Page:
She's not a doctor, but Westport resident Ariane Mermod is a lifesaver of sorts -- that is, she likes saving the lives of historic houses. Had she not purchased her home at 101 Clapboard Hill Road three years ago, it would have been demolished.
"Everyone just wants to tear an old house down and start over, and I do think it's because people don't know what to do with them," Ariane said. "There are plenty of houses that don't really deserve to stay standing, but the ones that do, it's sad to see them go down."
Ariane's appreciation for historic houses comes from living in Vermont, where she's originally from. Historic houses and farmhouses are prevalent there, she said. But beyond coming from a place where old houses are preserved, Ariane said she finds old houses appealing and fascinating because of their history, something new constructions don't have.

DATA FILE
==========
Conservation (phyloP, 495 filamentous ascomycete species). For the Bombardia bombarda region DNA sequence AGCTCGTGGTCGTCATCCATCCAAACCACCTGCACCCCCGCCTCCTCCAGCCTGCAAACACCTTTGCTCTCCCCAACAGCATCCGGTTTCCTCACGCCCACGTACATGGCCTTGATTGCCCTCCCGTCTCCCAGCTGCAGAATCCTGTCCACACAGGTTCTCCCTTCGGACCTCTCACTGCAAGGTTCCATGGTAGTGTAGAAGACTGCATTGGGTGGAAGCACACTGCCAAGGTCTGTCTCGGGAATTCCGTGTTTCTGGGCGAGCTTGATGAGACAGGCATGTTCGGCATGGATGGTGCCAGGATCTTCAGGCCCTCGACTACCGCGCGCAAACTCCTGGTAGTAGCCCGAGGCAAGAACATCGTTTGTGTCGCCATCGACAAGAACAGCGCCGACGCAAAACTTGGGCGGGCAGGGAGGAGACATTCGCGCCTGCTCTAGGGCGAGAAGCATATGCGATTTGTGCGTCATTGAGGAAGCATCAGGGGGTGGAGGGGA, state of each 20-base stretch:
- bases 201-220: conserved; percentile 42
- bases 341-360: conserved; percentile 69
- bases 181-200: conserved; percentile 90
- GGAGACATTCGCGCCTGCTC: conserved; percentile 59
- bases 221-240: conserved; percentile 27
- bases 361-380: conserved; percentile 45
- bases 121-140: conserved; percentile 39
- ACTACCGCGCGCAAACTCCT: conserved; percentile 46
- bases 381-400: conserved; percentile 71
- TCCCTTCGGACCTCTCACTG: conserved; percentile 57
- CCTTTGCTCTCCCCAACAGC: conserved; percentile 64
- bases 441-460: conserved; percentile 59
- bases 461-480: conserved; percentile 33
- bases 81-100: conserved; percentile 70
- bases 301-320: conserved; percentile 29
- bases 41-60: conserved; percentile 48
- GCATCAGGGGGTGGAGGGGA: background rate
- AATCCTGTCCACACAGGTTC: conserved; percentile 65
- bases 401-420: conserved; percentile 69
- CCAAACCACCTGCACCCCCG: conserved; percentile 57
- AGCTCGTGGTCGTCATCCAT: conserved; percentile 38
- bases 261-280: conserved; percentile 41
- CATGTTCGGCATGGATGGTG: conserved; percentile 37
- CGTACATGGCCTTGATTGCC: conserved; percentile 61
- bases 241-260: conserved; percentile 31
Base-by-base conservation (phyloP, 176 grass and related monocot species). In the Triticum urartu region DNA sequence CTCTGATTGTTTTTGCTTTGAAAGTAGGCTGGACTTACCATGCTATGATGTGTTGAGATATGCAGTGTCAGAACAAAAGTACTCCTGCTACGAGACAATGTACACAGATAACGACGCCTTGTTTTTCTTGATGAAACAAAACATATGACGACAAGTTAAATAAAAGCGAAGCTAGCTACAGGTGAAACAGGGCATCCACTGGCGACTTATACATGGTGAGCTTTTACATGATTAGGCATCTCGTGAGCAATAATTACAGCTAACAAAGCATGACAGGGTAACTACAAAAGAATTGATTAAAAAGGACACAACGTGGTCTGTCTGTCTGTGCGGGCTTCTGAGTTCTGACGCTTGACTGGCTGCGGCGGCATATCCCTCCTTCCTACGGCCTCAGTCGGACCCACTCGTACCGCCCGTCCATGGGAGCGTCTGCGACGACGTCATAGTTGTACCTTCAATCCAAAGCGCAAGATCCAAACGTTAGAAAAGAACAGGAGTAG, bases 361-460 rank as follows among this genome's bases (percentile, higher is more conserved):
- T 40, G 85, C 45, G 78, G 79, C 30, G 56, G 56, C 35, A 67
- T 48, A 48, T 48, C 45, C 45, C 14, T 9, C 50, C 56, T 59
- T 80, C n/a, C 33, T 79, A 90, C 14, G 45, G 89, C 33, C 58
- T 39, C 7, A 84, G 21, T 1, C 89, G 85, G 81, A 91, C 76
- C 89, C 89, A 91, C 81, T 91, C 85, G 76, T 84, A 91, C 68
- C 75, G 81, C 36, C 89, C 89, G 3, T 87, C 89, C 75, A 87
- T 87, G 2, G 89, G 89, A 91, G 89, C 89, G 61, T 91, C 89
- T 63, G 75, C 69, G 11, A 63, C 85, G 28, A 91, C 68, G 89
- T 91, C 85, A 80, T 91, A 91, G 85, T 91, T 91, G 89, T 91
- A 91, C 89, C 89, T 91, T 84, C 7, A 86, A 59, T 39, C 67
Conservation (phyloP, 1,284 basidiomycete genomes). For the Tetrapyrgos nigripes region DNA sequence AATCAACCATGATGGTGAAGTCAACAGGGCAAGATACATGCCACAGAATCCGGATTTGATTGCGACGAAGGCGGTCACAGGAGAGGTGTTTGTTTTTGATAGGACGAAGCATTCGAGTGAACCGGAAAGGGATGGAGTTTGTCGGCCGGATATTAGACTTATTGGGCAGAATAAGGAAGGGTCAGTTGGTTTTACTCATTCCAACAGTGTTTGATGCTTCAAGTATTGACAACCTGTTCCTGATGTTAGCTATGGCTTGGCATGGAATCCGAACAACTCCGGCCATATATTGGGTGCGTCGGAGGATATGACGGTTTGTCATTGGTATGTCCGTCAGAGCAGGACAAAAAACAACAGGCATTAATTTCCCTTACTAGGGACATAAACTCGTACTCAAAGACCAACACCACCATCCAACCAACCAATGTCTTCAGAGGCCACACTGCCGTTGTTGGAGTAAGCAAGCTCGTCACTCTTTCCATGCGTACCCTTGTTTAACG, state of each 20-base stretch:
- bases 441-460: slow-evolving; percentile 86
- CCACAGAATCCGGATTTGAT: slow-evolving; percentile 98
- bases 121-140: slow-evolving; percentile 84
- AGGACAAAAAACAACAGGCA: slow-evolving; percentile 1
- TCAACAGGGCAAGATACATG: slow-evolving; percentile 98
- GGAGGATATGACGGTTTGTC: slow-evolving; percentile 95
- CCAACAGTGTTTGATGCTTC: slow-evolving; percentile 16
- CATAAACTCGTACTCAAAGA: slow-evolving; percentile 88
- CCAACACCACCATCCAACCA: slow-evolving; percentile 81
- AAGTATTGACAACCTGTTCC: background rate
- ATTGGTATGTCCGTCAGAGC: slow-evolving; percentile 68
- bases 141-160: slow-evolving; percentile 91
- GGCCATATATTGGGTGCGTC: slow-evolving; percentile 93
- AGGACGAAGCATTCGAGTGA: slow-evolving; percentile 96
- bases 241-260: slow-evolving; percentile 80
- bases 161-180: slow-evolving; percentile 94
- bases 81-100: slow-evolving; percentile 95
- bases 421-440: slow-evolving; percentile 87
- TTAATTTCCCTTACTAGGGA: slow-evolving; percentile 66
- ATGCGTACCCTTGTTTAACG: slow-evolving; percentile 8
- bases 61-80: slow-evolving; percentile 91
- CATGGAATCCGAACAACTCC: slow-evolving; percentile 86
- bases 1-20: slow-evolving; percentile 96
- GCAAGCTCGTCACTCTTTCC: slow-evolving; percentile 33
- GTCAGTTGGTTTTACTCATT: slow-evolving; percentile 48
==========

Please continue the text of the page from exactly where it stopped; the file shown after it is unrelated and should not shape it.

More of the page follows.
"Each house tells a story, and I like to be a part of that story," she said.
Of the three other houses Ariane has renovated, her current home is the oldest. But because it's the oldest doesn't mean it was the hardest to renovate.
The toughest house renovation award goes to 249 Greens Farms Road, the house she and her husband lived in before buying their current home. And like their current home, the Greens Farms Road house was slated for demolition.
While she loves doing it, Ariane never set out to renovate houses. In fact, she used to work in the fashion industry. So how does one go from fashion to old house makeovers? It was in her blood, really.
"My mom always fixed up each house we moved into when I was growing up," Ariane said. "So I'm used to things constantly being improved."
For having saved and renovating the house, Ariane was among nine recipients to receive a 2010 Historic Preservation Award .
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